The PA Presidential Primary Dispute

By Drew Crusciel, Staff Writer

Photo courtesy of

The General Pennsylvania Presidential primary must take place on the fourth Tuesday of April, according to the Pennsylvania Election Code.[1] So what happens when that date falls on a holiday? That is the problem that Pennsylvania’s Congress is currently grappling with, as the fourth Tuesday of April 2024 will fall on the Jewish holiday of Passover.[2]  Both the state House of Representatives and the state Senate have introduced bills that would move the date of the Presidential primary up by several weeks.[3] The House bill would move the election to April 2nd, 2024, while the Senate bill would move it to March 19th, 2024.[4]

Although these two bills seemingly have the same effect of simply moving the primary so as not to fall on Passover, the difference of how far forward the election is moved could have an effect on the influence Pennsylvania has on the Presidential primaries as a whole.[5] The thought is that by the time PA has its primary, which is one of the latest in the country, the state’s elections do not have as much of a say in deciding presidential nominees as states with earlier elections.[6]

Those against moving the primary argue that the time until the election is too short to implement this change.[7] With the election less than six months away as of October 2023, poll workers and locations would have significantly less time to organize than usual – a year or more of advance notice is typical.[8] Counties, schools, and elections officials would be impacted by the moving of the primary, as many have already begun to plan for the original date of April 23rd.[9] Opponents of the move also argue that Jewish citizens planning to observe Passover can simply vote early by mail.[10]

Additionally, there are political differences between the two versions of the bill.[11] Democrats control the state House of Representatives while Republicans control the Senate.[12] The differences in the bills they have proposed follow party lines and party politics.[13] The Republican-written Senate bill includes strengthening voter ID laws, specifically by requiring voters to show their ID every time they vote, rather than the current model of only needing to show ID the first time a person votes at a specific polling place.[14] In the House bill, a battle of amendments is occurring, with Republican representatives suggesting amendments copying the voter ID expansions in the Senate bill, and Democratic representatives presenting alternative amendments that would bolster pre-canvassing and mail ballot processing, and even suggesting that voters who cast a mail ballot with a disqualifying error would be contacted by election officials so they could resubmit a proper ballot.[15]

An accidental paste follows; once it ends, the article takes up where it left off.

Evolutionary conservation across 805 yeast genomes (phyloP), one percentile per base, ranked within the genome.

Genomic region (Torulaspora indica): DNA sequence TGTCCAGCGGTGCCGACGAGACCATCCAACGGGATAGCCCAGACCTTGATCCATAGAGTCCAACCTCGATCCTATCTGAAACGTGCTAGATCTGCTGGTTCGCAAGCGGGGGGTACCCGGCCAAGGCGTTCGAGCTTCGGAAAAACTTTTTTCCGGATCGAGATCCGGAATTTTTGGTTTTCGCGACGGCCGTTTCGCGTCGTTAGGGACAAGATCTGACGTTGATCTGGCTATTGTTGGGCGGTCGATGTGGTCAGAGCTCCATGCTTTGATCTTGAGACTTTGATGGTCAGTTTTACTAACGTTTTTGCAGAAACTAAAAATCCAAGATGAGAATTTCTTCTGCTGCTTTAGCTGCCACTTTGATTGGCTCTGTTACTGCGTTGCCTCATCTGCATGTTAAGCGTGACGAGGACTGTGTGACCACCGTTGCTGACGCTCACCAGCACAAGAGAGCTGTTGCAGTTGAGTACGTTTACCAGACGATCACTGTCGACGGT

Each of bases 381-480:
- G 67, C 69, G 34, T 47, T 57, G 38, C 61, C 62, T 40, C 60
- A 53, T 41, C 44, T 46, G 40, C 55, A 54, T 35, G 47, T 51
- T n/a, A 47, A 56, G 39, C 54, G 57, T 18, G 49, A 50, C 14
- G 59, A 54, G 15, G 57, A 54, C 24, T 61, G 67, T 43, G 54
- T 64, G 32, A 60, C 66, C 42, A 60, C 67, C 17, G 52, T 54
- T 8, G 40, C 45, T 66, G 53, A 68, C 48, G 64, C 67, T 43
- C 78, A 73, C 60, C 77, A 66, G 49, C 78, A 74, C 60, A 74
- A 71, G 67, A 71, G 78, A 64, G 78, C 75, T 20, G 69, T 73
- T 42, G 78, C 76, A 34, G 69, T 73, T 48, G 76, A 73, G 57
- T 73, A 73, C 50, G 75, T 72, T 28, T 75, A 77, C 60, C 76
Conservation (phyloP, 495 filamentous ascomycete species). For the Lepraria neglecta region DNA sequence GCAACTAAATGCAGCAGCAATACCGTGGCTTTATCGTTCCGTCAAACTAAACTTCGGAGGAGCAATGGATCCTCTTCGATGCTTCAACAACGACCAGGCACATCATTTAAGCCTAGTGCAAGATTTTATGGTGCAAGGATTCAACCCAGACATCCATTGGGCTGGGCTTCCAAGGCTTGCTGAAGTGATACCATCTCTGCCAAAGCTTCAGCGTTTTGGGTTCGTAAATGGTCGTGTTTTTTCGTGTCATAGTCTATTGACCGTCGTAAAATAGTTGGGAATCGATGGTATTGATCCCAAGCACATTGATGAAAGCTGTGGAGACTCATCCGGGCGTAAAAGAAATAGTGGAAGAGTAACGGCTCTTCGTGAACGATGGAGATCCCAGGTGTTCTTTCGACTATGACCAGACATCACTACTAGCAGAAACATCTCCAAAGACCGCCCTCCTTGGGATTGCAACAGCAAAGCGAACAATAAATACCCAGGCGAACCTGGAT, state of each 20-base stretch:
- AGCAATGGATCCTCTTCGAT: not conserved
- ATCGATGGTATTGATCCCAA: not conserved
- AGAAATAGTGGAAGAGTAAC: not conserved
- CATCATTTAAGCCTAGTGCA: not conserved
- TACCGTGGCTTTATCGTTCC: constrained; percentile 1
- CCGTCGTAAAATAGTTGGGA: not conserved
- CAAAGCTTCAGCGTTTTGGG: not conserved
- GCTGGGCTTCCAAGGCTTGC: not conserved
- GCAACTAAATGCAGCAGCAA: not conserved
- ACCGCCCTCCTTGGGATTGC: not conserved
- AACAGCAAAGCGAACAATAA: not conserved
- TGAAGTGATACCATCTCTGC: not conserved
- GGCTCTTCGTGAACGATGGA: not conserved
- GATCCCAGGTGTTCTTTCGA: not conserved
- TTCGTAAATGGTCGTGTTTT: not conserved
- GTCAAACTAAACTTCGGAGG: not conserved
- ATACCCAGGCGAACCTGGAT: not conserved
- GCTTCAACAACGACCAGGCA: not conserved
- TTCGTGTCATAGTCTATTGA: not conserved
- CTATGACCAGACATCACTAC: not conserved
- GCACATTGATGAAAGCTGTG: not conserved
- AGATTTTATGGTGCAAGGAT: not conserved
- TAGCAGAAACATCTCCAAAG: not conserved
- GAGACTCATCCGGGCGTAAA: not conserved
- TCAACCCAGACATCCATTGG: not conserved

The latest version of the Senate bill is being reconsidered after failing in the House due to adopting too many election reform amendments.[16] Meanwhile, no agreement on amendments could be made about the House bill – a stripped down version passed on party lines on October 5th, 2023.[17] This version of the bill does not incorporate any of the proposed amendments; it only amends the Pennsylvania Election Code so the General Pennsylvania Presidential primary must take place on the first rather than the fourth Tuesday of April.[18] This bill will now go to the state Senate for consideration; the Senate returned to session on October 16th, 2023.[19]

[1] 2023&sessIn d=0&billBody=H&billTyp=B&billNbr=1634&pn=1918. 


[3] Id.

[4] Id.




[8] Id.

[9] Id.





[14] Id.

[15] Id.


[17] Id.

[18] 2023&sessIn d=0&billBody=H&billTyp=B&billNbr=1634&pn=1918.


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